Kum & Go of Des Moines, Iowa, recently opened the Kum & Go Marketplace, a 6,000-square-foot location in Johnston, Iowa. Inside, the store offers diners 20 seats, with a covered outdoor seating area that can accommodate 12 additional customers. Customer comfort was a key consideration when the outside dining space was designed. Heaters built into the ceiling keep outdoor diners cozy during cooler months.

“Even when it gets down to about 40 degrees, you can turn on the heaters and be very comfortable,” said Kristi Bell, communications director for Kum & Go.

Outdoor seating is a forecourt bonus, some experts say, but should be inviting to patrons—to the degree that customers are inclined to consider the site a destination.

Determining what components to include in forecourt planning now involves futuristic considerations, such as electrical car charging stations. Some c-stores that are going this route are fashioning forecourts to entice motorists to linger while charging their electric cars.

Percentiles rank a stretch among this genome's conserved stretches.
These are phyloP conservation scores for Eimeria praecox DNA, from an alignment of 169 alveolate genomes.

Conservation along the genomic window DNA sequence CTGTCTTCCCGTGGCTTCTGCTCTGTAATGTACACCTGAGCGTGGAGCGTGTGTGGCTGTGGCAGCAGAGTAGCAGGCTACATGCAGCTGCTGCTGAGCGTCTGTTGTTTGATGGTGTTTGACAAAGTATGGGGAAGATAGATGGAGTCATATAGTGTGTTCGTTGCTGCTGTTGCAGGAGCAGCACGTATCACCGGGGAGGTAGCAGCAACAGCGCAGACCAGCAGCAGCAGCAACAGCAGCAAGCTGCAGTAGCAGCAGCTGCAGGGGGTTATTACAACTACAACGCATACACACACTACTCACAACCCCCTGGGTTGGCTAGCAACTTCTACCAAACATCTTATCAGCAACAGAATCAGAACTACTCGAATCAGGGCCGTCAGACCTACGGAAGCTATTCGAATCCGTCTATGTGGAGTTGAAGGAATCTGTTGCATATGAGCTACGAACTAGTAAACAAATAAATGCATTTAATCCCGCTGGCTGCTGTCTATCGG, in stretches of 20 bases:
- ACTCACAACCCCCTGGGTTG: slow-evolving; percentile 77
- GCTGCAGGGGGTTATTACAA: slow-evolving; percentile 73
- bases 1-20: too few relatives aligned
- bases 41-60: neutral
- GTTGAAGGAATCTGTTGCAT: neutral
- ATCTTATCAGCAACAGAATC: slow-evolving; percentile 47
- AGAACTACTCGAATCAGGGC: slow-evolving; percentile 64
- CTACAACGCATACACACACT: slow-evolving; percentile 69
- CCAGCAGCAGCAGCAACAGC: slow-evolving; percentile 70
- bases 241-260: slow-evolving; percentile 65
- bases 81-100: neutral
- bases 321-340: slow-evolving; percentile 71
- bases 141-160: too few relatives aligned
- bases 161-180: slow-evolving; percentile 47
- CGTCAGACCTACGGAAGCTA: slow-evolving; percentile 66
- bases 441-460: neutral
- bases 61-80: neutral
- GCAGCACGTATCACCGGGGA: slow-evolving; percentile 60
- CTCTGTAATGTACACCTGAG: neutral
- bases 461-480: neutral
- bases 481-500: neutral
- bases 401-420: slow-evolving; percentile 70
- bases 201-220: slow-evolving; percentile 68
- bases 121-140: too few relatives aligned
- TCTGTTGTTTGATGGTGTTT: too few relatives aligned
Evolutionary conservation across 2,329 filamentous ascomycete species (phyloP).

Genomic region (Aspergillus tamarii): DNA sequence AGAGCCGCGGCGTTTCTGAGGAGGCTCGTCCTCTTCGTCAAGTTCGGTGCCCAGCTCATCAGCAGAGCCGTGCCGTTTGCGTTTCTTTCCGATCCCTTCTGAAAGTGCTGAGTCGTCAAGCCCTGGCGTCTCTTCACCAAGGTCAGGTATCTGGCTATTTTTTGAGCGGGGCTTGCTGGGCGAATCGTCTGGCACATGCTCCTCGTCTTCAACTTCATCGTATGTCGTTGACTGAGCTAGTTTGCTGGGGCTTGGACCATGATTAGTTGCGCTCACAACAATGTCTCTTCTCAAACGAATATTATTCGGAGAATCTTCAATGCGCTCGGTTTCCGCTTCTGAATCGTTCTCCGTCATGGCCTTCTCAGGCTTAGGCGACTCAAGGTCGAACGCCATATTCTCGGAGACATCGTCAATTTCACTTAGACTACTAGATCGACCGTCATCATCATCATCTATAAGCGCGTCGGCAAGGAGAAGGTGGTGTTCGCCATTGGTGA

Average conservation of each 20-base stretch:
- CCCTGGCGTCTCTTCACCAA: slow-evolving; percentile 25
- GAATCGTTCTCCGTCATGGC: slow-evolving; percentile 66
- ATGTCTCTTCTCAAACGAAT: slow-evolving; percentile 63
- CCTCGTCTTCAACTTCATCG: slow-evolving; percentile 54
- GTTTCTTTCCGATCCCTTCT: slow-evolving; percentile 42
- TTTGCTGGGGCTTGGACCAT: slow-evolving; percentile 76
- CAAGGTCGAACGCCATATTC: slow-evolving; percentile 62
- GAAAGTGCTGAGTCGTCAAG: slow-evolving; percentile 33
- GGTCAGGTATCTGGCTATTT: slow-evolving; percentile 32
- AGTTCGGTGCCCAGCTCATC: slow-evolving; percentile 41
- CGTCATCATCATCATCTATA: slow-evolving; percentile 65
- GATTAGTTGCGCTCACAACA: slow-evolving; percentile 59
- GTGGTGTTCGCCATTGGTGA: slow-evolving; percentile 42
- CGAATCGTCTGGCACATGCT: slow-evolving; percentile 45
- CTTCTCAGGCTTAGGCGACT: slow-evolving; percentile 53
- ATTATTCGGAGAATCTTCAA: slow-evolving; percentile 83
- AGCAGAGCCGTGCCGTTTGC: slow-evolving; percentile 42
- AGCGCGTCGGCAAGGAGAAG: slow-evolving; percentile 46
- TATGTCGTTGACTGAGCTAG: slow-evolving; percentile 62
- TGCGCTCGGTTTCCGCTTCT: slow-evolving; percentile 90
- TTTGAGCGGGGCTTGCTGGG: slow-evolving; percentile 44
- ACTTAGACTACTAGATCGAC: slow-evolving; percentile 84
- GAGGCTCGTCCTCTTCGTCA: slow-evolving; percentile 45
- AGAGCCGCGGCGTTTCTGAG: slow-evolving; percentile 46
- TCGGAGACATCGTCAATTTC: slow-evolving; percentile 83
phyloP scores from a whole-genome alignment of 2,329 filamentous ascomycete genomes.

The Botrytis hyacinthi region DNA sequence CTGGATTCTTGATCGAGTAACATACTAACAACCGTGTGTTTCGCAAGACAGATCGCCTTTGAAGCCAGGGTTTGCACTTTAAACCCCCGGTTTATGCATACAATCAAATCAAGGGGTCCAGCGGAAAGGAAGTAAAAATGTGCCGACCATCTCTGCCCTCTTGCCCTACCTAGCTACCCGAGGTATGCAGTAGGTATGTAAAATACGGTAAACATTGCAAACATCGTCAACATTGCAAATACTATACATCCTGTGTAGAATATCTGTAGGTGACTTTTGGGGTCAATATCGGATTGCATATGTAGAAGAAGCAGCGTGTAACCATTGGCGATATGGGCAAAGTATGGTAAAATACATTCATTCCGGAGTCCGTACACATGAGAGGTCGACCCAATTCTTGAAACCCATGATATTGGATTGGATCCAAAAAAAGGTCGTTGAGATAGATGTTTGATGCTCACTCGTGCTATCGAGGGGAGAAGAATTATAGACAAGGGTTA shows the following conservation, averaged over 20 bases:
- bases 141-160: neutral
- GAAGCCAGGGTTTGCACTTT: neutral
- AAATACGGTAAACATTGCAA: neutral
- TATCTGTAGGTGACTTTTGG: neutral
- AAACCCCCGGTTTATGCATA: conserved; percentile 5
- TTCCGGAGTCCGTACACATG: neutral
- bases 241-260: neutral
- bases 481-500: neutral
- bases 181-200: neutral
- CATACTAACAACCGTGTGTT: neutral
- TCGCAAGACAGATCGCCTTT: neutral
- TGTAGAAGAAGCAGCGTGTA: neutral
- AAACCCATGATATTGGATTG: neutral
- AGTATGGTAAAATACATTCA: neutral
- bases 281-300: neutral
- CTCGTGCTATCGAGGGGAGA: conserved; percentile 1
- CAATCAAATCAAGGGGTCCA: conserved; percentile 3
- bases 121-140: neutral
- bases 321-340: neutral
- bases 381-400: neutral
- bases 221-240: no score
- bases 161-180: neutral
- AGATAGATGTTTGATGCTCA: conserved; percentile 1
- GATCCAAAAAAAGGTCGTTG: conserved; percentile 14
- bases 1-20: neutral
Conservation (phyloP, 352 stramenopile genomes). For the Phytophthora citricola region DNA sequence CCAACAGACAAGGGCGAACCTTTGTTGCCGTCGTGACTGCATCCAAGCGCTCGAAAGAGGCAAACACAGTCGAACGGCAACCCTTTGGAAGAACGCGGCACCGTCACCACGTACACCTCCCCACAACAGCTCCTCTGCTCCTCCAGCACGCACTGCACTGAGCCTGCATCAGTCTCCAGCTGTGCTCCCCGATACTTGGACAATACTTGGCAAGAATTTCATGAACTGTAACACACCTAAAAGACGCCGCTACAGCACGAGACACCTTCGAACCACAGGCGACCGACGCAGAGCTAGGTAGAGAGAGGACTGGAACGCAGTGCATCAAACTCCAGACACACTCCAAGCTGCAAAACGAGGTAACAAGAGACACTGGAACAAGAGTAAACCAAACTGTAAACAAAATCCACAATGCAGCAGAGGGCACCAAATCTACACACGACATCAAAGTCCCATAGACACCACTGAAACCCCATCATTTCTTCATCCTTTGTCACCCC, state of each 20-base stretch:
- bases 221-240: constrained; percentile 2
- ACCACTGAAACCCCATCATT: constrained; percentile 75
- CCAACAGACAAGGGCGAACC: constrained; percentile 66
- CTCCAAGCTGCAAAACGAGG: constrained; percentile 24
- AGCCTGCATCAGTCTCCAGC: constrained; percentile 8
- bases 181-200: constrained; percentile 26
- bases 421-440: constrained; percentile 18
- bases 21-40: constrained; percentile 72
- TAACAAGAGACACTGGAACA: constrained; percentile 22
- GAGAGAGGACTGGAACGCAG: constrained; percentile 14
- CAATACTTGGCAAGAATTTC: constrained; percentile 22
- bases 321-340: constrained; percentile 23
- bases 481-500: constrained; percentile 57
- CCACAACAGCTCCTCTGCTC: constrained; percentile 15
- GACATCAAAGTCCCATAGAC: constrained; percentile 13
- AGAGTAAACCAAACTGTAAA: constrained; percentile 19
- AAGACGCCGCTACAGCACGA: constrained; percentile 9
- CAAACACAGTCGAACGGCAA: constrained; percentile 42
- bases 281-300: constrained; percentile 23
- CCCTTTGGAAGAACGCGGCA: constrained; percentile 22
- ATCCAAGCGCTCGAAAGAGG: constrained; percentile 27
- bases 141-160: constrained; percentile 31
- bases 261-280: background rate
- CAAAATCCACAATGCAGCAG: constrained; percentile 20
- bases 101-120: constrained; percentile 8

In 2014, Altoona, Pa.-based Sheetz added electric chargers in five locations. Last year, Ricker’s teamed with Nissan to install fast-charging electric stations at nine Indiana locations. The agreement is part of Nissan’s “No Charge to Charge” program, which gives two years of no-cost charging to buyers of Nissan’s Leaf electric car.

However, any electric vehicle can be charged as long as the owner has the appropriate vehicle-specific charging port. Spinx stores of Greenville, S.C., partners with Nissan to install the first of seven “No Charge” stations this month. Meanwhile, Kwik Trip stores of La Crosse, Wis., have car-charging outlets at more than two dozen locations.